I grew up at a time when my parents could drop in at a friend’s place unannounced and still be welcomed with open arms, unlike today where we need to exchange countless texts to first fix a date and then feel completely stressed out micro-planning the evening. My parent’s generation didn’t need six starters, eight main dishes and a cabinet full of the finest wines to make their friends feel cherished. All they needed was each other and steaming cups of chai or orange squash to keep the evening going. From dropping in at a friend’s place, to calling to ask if it’s okay to come, to texting to ask if it’s ok to call, relationships have indeed come a long way.

But back then entertainment did not have 65 channels and a tête-à-tête with the cerebral kind required the effort of socializing and not a simple login. There were three good soaps, Chitrahaar and the Sunday movie that the family watched together.In our family of three today, I can’t remember the last time we all sat together to watch TV. My daughter watches Korean Soaps, I watch murder mysteries and the husband, news.  When my friends talk about soaps and movies they watch, I have no idea what they’re talking about.

I’m still not sure if it’s a worrying trend. Barjatiya kind of families has evolved into Farhan Akhtar type nuclear setups where our children don’t grow up as part of the herd. They are left to their own devices to entertain themselves. So, it’s natural for them to develop a strong sense of individuality and be assertive about their likes and dislikes. But what worries me, is how happy our kids are to be on their own, and immersed in the world of their own making. After all gadgets and apps give us their unconditional presence and don’t demand commitment. They don’t hurt and throw up perplexing emotions.Previously unheard of terms like me time, quality time have made an appearance in our vocabulary. I feel, we’ve become possessive of our personal space and resent unwanted intrusions.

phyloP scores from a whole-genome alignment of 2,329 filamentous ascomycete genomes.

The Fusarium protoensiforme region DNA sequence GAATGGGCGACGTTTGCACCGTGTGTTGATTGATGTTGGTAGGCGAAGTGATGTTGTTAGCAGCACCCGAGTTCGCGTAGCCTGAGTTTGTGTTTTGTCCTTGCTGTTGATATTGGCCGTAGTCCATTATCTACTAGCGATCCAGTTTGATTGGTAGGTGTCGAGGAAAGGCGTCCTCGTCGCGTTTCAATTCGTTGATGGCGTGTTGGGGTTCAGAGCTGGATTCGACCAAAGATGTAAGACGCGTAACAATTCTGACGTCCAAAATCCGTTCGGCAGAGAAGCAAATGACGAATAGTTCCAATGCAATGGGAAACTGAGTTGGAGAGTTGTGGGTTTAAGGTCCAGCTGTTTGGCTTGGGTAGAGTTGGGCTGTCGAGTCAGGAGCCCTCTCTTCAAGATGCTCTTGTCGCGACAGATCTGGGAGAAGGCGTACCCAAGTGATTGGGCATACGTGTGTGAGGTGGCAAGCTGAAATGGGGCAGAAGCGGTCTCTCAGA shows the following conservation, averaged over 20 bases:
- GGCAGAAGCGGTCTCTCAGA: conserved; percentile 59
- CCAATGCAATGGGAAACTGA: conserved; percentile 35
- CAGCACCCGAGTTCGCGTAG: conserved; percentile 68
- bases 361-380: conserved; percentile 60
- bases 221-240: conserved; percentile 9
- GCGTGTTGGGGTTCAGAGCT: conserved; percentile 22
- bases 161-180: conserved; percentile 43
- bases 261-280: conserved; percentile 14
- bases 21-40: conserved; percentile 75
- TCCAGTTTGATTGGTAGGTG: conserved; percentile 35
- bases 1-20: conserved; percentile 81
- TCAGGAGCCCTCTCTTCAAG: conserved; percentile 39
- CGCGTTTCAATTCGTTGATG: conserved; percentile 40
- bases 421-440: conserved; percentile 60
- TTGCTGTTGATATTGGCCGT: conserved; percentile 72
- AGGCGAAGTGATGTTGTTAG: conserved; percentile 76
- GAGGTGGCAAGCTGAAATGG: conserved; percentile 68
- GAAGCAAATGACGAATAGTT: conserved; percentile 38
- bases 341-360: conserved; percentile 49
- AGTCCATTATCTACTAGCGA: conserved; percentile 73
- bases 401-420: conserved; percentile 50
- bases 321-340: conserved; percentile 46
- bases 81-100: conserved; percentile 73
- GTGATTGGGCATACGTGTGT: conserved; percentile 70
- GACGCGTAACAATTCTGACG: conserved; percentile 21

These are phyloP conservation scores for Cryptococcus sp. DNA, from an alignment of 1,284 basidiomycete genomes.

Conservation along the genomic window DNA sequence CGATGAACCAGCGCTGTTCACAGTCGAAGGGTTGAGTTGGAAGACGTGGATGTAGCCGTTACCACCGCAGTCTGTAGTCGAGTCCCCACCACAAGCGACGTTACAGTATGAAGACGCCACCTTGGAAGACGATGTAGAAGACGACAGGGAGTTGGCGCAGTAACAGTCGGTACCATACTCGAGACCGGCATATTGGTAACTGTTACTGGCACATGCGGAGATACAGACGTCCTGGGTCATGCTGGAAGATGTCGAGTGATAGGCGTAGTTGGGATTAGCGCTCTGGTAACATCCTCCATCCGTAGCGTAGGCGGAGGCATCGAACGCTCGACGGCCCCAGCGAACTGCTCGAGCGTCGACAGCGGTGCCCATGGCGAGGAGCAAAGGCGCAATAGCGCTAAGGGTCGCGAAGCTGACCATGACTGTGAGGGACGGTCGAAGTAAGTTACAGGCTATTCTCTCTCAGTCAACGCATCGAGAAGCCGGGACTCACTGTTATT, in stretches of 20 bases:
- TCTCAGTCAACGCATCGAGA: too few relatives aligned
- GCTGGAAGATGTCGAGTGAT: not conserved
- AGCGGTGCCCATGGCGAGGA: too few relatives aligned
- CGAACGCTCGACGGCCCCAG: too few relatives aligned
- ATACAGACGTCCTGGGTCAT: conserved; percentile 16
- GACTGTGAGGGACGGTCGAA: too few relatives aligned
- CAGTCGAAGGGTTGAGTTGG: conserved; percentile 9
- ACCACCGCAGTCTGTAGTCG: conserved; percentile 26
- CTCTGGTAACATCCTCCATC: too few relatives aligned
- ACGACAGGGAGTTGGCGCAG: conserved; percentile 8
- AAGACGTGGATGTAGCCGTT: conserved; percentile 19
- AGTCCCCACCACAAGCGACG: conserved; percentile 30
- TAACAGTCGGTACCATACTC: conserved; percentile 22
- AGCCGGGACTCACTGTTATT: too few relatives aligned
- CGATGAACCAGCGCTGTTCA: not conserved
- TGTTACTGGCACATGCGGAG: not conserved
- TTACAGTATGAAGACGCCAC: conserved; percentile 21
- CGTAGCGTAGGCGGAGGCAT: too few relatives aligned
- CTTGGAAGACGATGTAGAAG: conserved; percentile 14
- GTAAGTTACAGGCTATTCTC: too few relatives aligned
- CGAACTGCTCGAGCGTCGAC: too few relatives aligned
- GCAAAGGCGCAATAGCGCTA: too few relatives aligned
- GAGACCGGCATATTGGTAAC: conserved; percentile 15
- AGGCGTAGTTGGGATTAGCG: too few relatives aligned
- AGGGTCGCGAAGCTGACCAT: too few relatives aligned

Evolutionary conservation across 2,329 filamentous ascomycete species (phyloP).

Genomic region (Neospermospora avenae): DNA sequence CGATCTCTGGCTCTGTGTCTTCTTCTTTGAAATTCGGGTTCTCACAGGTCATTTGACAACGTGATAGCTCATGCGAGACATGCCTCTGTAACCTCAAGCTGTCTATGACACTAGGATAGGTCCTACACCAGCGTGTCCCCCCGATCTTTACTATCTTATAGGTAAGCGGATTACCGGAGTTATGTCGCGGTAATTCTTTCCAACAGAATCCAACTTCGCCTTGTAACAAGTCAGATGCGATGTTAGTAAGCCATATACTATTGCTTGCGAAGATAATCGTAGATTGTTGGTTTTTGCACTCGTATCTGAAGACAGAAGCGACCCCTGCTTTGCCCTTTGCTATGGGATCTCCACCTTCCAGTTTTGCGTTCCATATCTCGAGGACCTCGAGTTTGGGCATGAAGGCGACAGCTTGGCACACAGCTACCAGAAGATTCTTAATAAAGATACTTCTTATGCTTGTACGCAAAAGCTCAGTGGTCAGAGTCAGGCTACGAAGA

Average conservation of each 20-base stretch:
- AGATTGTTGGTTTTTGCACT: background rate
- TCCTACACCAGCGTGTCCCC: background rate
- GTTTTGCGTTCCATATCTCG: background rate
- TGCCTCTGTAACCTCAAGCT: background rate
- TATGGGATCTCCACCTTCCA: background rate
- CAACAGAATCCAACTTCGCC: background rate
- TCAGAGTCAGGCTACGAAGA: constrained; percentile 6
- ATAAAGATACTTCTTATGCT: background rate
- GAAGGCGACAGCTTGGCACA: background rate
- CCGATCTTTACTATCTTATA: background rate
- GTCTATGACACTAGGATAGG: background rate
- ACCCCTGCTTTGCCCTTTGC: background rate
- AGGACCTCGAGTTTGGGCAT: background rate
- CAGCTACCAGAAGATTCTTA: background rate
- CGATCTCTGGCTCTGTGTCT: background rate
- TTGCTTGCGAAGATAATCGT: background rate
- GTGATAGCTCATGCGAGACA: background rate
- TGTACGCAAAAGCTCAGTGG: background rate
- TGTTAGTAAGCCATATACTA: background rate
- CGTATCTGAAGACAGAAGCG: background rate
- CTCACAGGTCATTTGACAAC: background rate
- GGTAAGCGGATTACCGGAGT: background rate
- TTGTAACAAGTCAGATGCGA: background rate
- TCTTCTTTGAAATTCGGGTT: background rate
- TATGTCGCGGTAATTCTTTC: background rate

We live at a time where our biggest fear is a phone with no battery and we carry with us power banks and chargers for imaginary emergency situations.  A few days without the Internet makes us break into a sweat. We are quick to fish out our phones the moment we sense the company we are in is going to be boring. Our compulsive need to be constantly occupied makes us fidget with our phones for news and updates. And before we leave for a vacation, we make sure we charge our iPads, Kindle and phones.

We are connected yet disconnected.

So, is technology making us lonely or picky about who to interact with? I’d say both. Since our need for social interaction is met by technology, we can afford to be choosy about who we share our deepest thoughts with, whether online or offline.  But being selectively social has also resulted in us becoming lonelier. We tend to create a curated list of friends who share similar ideologies, reading habits and angst.  We can reach out to them when we need them and ignore them for the rest of the year and console ourselves by saying true friends can be taken for granted.  Unlike our relatives, they will seldom ask uncomfortable questions.

And when everything fails, you can always keep a pet?